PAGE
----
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Legislative Assembly for the ACT: 2005 Week 05 Hansard (Tuesday, 5 April 2005 2005) . . Page.. 1379 ..


we could all rail against it, everybody has rights. Speaking of rights, I do not often get an opportunity to make a comment about the coroner’s inquest and the appeal against it, but I do not understand the mentality that says that people who feel they have been railroaded by a coroner—whether they are justified or not—cannot appeal. Nine people went and got an opinion from an eminent jurist and—

MR SPEAKER: Be careful, Mr Quinlan.

MR QUINLAN: Sure. These are facts. I read it in the paper.

MR SPEAKER: That you may well have done, but—

MR QUINLAN: That appeal was accepted. Just stop me when I go too far, Mr Speaker. They took it to the Supreme Court. The Supreme Court said there is a case.

MR SPEAKER: That is enough, I think.

MR QUINLAN: It is a pity; I will have a lot more to say on that if I ever get a chance. I have to say in the general sense that, from where I sit, what has been said in this place, going back two years, in trying to make political capital out of that very tragic event has been one of the most tawdry episodes, at least in my time in this place. It gradually built up. It took six months to get going and then, bit by bit by bit, it was Mr Stanhope’s fault. What nonsense!

I thank members for their support for this bill, which appropriates $25 million. To his credit, Mr Pratt recognised that in his speech. It is not $75 million; that was already budgeted. There is $25 million worth of new money. I do not think anybody has really raised any objection of any merit whatsoever to the individual expenditures. Of course we have had to appropriate for public service wage increases, but they were public service wage increases that were already factored into the budget. It is just that they were not appropriated until they were decided. There is extra money for public sector wages, but it is not in the order of $75 million.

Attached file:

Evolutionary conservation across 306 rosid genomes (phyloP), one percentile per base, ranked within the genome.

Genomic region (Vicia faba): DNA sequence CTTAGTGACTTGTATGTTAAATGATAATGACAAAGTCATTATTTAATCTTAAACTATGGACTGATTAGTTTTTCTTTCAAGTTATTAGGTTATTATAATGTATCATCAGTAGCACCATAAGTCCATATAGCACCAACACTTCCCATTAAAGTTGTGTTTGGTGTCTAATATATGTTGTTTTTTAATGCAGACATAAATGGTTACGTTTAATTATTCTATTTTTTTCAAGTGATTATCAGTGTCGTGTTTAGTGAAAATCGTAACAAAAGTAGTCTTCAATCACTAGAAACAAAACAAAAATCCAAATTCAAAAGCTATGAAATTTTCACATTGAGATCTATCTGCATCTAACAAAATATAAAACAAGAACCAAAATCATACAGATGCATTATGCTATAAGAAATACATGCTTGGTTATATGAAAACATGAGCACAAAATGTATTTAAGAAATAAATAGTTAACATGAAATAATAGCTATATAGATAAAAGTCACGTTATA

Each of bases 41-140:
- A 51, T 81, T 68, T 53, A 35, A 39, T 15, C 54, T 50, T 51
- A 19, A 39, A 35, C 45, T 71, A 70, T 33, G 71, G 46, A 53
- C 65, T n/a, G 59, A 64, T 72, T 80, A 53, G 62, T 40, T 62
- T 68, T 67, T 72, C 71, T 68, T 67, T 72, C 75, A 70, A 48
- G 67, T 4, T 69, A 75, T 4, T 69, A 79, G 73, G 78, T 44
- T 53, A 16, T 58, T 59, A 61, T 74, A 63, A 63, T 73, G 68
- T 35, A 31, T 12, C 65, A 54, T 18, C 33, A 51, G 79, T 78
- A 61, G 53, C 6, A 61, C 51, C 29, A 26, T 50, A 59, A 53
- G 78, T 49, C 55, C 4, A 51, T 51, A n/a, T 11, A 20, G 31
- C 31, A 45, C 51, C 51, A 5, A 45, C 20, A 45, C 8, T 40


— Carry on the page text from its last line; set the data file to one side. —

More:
This bill includes expenditure for the asbestos task force—something that arose in the last weeks of the Assembly, and we know what role you guys played in that. We had this crazy bill that the minister had to virtually rewrite in a couple of days because you were going to support it by hook or by crook. It did not matter if it was rotten legislation; it did not matter that we had not thought it through—you were going to support it, and you did. It was a great job by that minister to tidy it up—but it costs money.

I am very concerned when I hear in this place Mrs Dunne trying to do some form of backflip on child protection, trying to build some other case. I do not know where you are going from there—I do not know what is the plan—but all of a sudden you are going to recant all of the statements that have been made across that side of the house about what the government ought to do, what ought to happen. All of a sudden you are going to try to qualify that. I have seen the twisting coming from the Liberal Party. I have seen the Humphries style that you were part of, and I await the next episode, as you change history and you change the basis because everything that we want to do is wrong.

Mr Smyth: Even Ted’s blushing at that story.


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